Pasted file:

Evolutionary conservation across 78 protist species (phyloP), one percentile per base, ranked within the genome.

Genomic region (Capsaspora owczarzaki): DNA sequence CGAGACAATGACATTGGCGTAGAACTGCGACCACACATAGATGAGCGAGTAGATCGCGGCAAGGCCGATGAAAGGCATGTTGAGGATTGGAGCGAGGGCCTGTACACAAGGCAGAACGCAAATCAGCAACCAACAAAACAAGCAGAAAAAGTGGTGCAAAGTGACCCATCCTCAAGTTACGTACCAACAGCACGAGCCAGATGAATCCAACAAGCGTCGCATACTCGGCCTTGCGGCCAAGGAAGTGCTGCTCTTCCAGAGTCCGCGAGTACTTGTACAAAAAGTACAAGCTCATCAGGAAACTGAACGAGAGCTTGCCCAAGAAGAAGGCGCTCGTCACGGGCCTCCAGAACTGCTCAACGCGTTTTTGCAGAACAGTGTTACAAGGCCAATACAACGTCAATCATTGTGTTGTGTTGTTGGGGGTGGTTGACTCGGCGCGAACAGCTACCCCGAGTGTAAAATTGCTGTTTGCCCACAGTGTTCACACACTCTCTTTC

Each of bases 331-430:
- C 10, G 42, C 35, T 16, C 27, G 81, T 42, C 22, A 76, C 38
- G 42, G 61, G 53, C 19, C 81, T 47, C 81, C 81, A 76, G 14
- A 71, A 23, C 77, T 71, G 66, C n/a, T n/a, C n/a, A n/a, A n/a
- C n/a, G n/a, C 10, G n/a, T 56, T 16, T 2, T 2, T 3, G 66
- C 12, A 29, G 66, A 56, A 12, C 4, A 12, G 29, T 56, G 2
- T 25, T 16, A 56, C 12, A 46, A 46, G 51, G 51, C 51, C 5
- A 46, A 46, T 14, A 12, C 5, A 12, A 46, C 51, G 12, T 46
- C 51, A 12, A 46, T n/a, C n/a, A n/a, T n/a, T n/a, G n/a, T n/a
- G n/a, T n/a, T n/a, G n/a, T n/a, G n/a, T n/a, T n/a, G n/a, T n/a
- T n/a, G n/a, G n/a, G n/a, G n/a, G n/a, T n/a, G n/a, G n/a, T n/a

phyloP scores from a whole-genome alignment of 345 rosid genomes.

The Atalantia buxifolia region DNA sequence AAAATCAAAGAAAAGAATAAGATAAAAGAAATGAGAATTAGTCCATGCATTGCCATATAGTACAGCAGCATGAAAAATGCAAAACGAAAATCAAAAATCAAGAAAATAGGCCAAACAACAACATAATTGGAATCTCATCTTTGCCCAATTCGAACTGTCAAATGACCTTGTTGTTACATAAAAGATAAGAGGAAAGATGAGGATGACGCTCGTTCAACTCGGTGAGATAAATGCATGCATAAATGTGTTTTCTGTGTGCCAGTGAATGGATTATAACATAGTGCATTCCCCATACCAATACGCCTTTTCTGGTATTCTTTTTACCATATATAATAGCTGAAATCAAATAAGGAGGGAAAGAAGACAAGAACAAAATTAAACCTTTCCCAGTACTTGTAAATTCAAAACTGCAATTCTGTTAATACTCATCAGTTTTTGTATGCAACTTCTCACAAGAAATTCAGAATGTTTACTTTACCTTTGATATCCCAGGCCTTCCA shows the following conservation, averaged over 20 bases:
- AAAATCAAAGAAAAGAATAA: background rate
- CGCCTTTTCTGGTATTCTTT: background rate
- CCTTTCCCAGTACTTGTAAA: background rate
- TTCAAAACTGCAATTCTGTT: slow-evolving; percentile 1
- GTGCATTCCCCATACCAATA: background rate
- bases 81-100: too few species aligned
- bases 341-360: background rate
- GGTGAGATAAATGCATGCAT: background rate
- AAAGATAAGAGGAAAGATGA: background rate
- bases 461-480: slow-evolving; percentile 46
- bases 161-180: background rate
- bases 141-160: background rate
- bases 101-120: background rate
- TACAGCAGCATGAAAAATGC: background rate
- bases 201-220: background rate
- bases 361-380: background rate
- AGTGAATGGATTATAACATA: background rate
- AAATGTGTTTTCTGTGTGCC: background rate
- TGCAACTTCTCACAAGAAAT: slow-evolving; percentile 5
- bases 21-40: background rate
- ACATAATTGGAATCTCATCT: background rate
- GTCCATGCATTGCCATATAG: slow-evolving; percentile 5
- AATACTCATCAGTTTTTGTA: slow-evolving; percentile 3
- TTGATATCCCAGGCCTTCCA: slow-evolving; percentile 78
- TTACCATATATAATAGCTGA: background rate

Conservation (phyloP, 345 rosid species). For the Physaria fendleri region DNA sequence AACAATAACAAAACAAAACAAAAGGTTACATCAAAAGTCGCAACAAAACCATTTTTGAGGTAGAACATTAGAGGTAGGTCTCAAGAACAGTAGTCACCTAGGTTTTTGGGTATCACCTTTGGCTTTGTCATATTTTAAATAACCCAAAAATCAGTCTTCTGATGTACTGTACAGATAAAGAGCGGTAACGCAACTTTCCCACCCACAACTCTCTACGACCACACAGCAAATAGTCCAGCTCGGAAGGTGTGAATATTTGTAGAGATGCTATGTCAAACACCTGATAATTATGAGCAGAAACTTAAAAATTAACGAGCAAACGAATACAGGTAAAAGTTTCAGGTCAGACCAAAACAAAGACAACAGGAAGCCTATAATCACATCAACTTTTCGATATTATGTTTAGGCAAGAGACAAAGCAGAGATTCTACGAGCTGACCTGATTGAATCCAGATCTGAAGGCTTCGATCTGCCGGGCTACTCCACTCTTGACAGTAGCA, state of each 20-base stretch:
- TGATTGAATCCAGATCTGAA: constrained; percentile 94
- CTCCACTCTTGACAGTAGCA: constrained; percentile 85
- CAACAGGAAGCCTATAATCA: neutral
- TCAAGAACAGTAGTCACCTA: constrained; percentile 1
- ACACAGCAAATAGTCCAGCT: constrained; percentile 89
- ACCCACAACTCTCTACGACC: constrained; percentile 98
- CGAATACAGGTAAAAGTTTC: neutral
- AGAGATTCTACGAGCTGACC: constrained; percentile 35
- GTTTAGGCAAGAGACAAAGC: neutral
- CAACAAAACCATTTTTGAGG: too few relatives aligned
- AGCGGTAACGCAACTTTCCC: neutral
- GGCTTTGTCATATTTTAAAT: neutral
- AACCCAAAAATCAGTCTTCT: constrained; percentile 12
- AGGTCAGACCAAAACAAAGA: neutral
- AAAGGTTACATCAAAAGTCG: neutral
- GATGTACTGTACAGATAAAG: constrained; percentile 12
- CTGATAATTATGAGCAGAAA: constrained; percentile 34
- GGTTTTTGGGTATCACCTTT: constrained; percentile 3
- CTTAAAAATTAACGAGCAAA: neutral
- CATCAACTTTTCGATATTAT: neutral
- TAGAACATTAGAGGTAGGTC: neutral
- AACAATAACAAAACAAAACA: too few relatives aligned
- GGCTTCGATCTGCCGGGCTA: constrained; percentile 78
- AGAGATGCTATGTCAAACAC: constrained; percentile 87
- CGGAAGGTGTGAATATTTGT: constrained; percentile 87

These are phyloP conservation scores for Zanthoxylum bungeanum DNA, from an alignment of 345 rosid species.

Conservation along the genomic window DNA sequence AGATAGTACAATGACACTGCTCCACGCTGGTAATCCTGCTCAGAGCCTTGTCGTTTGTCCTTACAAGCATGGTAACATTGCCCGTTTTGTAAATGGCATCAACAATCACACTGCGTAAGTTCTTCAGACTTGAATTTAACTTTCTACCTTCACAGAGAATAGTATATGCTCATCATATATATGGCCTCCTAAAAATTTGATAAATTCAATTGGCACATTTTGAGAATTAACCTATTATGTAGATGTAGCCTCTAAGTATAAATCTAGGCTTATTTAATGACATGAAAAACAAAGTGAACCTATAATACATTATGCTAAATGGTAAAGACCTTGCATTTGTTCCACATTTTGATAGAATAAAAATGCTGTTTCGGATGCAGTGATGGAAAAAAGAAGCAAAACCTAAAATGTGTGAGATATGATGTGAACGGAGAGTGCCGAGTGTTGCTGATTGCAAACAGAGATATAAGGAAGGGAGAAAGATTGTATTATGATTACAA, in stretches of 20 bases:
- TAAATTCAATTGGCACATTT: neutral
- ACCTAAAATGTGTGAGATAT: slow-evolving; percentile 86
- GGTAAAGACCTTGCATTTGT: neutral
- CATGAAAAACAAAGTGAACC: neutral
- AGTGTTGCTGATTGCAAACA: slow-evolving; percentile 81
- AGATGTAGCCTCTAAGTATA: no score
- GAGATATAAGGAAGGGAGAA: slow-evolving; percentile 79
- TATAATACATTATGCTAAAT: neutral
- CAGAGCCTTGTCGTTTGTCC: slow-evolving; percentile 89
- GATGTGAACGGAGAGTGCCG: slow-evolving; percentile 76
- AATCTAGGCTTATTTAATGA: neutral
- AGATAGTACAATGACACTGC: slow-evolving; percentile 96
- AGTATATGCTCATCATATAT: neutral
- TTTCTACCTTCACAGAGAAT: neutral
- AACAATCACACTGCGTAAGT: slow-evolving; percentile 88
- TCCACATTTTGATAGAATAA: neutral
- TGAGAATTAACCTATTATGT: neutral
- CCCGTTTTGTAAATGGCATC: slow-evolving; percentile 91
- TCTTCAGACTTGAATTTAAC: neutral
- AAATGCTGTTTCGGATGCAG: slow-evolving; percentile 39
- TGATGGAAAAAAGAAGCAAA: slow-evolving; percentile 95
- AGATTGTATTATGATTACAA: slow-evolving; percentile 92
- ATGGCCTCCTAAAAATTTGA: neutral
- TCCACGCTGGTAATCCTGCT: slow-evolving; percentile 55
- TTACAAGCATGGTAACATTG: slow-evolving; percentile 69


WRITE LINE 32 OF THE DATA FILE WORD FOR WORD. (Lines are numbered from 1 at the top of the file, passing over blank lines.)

- AGTGAATGGATTATAACATA: background rate